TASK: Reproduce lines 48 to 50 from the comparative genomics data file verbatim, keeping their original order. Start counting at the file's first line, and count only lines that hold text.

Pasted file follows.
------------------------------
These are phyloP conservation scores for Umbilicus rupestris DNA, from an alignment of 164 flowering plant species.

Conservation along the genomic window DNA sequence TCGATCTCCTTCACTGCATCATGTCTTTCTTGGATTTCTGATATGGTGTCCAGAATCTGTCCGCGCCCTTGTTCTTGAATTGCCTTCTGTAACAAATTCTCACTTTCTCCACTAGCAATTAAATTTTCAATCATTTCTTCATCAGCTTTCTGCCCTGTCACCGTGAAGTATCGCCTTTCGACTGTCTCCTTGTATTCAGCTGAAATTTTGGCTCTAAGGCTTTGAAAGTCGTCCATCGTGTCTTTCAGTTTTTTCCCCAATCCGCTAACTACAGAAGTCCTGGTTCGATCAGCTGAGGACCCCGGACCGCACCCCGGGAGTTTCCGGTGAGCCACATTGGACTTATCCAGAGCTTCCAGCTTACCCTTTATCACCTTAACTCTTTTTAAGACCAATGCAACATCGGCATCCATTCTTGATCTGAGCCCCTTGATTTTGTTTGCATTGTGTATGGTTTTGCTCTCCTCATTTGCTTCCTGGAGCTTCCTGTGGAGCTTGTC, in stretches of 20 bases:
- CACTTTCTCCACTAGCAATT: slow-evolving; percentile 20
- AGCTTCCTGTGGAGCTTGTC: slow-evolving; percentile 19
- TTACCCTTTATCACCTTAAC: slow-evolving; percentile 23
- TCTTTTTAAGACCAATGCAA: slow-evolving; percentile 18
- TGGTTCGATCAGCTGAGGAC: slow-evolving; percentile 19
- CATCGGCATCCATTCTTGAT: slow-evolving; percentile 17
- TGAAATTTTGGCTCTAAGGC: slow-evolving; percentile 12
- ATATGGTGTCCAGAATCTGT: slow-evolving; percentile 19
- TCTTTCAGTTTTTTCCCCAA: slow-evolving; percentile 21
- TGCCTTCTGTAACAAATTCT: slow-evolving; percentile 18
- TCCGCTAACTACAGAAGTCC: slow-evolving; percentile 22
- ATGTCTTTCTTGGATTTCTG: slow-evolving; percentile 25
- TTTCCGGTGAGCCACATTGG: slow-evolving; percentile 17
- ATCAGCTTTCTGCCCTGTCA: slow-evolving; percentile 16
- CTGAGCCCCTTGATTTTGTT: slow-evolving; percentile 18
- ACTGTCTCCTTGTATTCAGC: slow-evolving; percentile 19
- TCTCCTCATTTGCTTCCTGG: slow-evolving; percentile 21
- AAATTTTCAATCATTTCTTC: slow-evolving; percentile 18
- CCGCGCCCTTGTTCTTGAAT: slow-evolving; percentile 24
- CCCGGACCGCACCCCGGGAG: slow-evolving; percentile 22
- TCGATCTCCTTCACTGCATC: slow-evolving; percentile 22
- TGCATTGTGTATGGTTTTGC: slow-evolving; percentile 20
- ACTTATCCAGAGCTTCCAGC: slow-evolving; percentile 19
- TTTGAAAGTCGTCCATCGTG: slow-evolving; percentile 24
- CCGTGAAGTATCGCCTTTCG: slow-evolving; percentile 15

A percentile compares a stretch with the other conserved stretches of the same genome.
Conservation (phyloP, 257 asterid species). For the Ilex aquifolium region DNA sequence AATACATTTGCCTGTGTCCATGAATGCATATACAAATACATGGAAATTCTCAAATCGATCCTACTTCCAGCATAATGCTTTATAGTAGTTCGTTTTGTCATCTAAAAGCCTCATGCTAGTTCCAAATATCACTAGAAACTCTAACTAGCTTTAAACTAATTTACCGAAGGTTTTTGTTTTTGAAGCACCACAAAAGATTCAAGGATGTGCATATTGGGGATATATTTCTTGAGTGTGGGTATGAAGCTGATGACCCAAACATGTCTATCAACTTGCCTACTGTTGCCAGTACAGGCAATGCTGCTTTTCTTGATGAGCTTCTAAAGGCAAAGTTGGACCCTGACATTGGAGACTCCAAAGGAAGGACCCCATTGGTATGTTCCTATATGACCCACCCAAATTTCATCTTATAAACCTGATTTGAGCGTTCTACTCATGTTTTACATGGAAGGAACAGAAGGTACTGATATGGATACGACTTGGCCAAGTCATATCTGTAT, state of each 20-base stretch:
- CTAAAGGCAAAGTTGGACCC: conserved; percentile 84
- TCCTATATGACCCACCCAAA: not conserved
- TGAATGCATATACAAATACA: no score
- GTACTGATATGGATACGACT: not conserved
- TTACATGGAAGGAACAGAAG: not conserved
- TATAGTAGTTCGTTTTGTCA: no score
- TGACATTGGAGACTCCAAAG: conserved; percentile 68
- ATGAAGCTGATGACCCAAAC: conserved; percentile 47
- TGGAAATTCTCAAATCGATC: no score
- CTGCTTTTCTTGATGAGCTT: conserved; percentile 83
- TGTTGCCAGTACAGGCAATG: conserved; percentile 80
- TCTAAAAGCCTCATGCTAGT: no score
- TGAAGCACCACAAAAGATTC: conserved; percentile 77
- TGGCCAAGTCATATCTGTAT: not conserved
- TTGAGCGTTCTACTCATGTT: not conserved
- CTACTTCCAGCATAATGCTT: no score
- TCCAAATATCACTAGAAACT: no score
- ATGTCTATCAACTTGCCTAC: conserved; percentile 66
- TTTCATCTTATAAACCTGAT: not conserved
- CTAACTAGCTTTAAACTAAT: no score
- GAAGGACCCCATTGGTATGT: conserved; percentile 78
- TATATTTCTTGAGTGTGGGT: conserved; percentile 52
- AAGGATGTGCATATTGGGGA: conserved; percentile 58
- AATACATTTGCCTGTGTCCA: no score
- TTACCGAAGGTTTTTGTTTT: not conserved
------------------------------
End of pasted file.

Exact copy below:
- TTTCATCTTATAAACCTGAT: not conserved
- CTAACTAGCTTTAAACTAAT: no score
- GAAGGACCCCATTGGTATGT: conserved; percentile 78